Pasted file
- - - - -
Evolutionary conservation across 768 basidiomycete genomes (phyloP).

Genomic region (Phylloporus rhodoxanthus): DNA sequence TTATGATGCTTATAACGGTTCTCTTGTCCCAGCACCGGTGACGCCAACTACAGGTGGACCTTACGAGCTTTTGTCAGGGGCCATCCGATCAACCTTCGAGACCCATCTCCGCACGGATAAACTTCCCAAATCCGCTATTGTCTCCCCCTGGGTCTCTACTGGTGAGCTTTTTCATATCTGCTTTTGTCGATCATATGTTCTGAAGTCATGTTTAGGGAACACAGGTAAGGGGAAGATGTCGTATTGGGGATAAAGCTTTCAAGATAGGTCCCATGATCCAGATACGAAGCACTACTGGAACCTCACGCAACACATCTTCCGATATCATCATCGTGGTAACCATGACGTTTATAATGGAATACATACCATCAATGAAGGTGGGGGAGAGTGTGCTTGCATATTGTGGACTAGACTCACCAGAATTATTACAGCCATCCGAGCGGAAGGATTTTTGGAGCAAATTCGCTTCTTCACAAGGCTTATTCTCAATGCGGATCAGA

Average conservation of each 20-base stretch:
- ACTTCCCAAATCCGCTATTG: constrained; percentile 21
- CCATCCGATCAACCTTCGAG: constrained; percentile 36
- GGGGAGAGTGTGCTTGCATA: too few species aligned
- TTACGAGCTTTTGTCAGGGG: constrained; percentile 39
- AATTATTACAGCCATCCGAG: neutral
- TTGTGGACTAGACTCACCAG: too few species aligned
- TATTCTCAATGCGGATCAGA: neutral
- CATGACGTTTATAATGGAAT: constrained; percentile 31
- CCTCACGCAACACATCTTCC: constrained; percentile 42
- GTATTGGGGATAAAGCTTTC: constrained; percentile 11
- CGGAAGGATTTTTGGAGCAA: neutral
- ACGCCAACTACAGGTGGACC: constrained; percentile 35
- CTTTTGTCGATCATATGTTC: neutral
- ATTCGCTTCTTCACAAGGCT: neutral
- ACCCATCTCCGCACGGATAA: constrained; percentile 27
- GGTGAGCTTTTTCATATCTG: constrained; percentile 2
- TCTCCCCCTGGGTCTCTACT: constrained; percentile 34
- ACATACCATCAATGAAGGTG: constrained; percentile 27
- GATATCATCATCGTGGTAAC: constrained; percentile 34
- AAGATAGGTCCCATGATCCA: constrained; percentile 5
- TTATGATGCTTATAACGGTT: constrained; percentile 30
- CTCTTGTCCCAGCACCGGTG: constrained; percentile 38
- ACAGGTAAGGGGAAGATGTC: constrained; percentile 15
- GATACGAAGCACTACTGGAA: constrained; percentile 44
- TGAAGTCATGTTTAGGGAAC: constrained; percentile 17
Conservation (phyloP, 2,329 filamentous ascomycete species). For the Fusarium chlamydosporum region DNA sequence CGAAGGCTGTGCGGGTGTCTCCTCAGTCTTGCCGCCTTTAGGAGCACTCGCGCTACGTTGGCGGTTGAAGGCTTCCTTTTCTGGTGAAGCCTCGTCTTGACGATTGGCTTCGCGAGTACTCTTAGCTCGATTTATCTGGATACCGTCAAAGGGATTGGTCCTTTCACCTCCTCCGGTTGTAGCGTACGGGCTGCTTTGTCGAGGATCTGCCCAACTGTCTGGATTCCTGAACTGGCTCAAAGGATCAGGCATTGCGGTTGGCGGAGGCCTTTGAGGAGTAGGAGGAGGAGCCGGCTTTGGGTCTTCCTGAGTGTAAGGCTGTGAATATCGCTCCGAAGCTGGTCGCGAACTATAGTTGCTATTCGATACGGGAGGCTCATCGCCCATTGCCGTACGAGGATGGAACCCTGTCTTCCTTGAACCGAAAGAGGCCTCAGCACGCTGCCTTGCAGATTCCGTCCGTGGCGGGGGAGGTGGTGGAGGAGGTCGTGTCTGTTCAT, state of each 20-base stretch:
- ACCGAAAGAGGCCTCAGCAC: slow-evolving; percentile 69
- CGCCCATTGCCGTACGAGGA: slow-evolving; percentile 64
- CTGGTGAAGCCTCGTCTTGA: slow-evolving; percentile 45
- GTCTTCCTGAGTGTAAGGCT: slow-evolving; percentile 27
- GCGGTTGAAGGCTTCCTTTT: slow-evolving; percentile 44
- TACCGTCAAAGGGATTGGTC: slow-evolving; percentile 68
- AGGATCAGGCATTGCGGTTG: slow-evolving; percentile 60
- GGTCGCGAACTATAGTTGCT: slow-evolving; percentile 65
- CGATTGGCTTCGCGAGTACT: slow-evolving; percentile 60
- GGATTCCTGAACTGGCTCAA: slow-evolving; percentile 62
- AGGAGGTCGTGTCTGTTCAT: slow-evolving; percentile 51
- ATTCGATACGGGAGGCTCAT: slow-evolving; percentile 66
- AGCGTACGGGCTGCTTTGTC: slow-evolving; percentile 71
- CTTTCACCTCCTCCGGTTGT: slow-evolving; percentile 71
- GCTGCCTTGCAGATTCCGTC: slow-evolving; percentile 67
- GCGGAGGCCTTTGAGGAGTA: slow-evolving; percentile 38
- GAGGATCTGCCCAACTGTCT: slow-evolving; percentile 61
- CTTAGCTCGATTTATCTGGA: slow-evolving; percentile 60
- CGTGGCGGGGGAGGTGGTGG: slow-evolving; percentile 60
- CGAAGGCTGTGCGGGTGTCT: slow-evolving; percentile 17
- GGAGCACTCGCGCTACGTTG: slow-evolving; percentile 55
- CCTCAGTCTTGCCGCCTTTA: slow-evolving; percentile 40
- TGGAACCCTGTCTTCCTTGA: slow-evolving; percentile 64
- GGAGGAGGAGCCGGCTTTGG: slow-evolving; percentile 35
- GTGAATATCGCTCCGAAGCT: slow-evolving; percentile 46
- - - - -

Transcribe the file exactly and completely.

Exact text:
Evolutionary conservation across 768 basidiomycete genomes (phyloP).

Genomic region (Phylloporus rhodoxanthus): DNA sequence TTATGATGCTTATAACGGTTCTCTTGTCCCAGCACCGGTGACGCCAACTACAGGTGGACCTTACGAGCTTTTGTCAGGGGCCATCCGATCAACCTTCGAGACCCATCTCCGCACGGATAAACTTCCCAAATCCGCTATTGTCTCCCCCTGGGTCTCTACTGGTGAGCTTTTTCATATCTGCTTTTGTCGATCATATGTTCTGAAGTCATGTTTAGGGAACACAGGTAAGGGGAAGATGTCGTATTGGGGATAAAGCTTTCAAGATAGGTCCCATGATCCAGATACGAAGCACTACTGGAACCTCACGCAACACATCTTCCGATATCATCATCGTGGTAACCATGACGTTTATAATGGAATACATACCATCAATGAAGGTGGGGGAGAGTGTGCTTGCATATTGTGGACTAGACTCACCAGAATTATTACAGCCATCCGAGCGGAAGGATTTTTGGAGCAAATTCGCTTCTTCACAAGGCTTATTCTCAATGCGGATCAGA

Average conservation of each 20-base stretch:
- ACTTCCCAAATCCGCTATTG: constrained; percentile 21
- CCATCCGATCAACCTTCGAG: constrained; percentile 36
- GGGGAGAGTGTGCTTGCATA: too few species aligned
- TTACGAGCTTTTGTCAGGGG: constrained; percentile 39
- AATTATTACAGCCATCCGAG: neutral
- TTGTGGACTAGACTCACCAG: too few species aligned
- TATTCTCAATGCGGATCAGA: neutral
- CATGACGTTTATAATGGAAT: constrained; percentile 31
- CCTCACGCAACACATCTTCC: constrained; percentile 42
- GTATTGGGGATAAAGCTTTC: constrained; percentile 11
- CGGAAGGATTTTTGGAGCAA: neutral
- ACGCCAACTACAGGTGGACC: constrained; percentile 35
- CTTTTGTCGATCATATGTTC: neutral
- ATTCGCTTCTTCACAAGGCT: neutral
- ACCCATCTCCGCACGGATAA: constrained; percentile 27
- GGTGAGCTTTTTCATATCTG: constrained; percentile 2
- TCTCCCCCTGGGTCTCTACT: constrained; percentile 34
- ACATACCATCAATGAAGGTG: constrained; percentile 27
- GATATCATCATCGTGGTAAC: constrained; percentile 34
- AAGATAGGTCCCATGATCCA: constrained; percentile 5
- TTATGATGCTTATAACGGTT: constrained; percentile 30
- CTCTTGTCCCAGCACCGGTG: constrained; percentile 38
- ACAGGTAAGGGGAAGATGTC: constrained; percentile 15
- GATACGAAGCACTACTGGAA: constrained; percentile 44
- TGAAGTCATGTTTAGGGAAC: constrained; percentile 17
Conservation (phyloP, 2,329 filamentous ascomycete species). For the Fusarium chlamydosporum region DNA sequence CGAAGGCTGTGCGGGTGTCTCCTCAGTCTTGCCGCCTTTAGGAGCACTCGCGCTACGTTGGCGGTTGAAGGCTTCCTTTTCTGGTGAAGCCTCGTCTTGACGATTGGCTTCGCGAGTACTCTTAGCTCGATTTATCTGGATACCGTCAAAGGGATTGGTCCTTTCACCTCCTCCGGTTGTAGCGTACGGGCTGCTTTGTCGAGGATCTGCCCAACTGTCTGGATTCCTGAACTGGCTCAAAGGATCAGGCATTGCGGTTGGCGGAGGCCTTTGAGGAGTAGGAGGAGGAGCCGGCTTTGGGTCTTCCTGAGTGTAAGGCTGTGAATATCGCTCCGAAGCTGGTCGCGAACTATAGTTGCTATTCGATACGGGAGGCTCATCGCCCATTGCCGTACGAGGATGGAACCCTGTCTTCCTTGAACCGAAAGAGGCCTCAGCACGCTGCCTTGCAGATTCCGTCCGTGGCGGGGGAGGTGGTGGAGGAGGTCGTGTCTGTTCAT, state of each 20-base stretch:
- ACCGAAAGAGGCCTCAGCAC: slow-evolving; percentile 69
- CGCCCATTGCCGTACGAGGA: slow-evolving; percentile 64
- CTGGTGAAGCCTCGTCTTGA: slow-evolving; percentile 45
- GTCTTCCTGAGTGTAAGGCT: slow-evolving; percentile 27
- GCGGTTGAAGGCTTCCTTTT: slow-evolving; percentile 44
- TACCGTCAAAGGGATTGGTC: slow-evolving; percentile 68
- AGGATCAGGCATTGCGGTTG: slow-evolving; percentile 60
- GGTCGCGAACTATAGTTGCT: slow-evolving; percentile 65
- CGATTGGCTTCGCGAGTACT: slow-evolving; percentile 60
- GGATTCCTGAACTGGCTCAA: slow-evolving; percentile 62
- AGGAGGTCGTGTCTGTTCAT: slow-evolving; percentile 51
- ATTCGATACGGGAGGCTCAT: slow-evolving; percentile 66
- AGCGTACGGGCTGCTTTGTC: slow-evolving; percentile 71
- CTTTCACCTCCTCCGGTTGT: slow-evolving; percentile 71
- GCTGCCTTGCAGATTCCGTC: slow-evolving; percentile 67
- GCGGAGGCCTTTGAGGAGTA: slow-evolving; percentile 38
- GAGGATCTGCCCAACTGTCT: slow-evolving; percentile 61
- CTTAGCTCGATTTATCTGGA: slow-evolving; percentile 60
- CGTGGCGGGGGAGGTGGTGG: slow-evolving; percentile 60
- CGAAGGCTGTGCGGGTGTCT: slow-evolving; percentile 17
- GGAGCACTCGCGCTACGTTG: slow-evolving; percentile 55
- CCTCAGTCTTGCCGCCTTTA: slow-evolving; percentile 40
- TGGAACCCTGTCTTCCTTGA: slow-evolving; percentile 64
- GGAGGAGGAGCCGGCTTTGG: slow-evolving; percentile 35
- GTGAATATCGCTCCGAAGCT: slow-evolving; percentile 46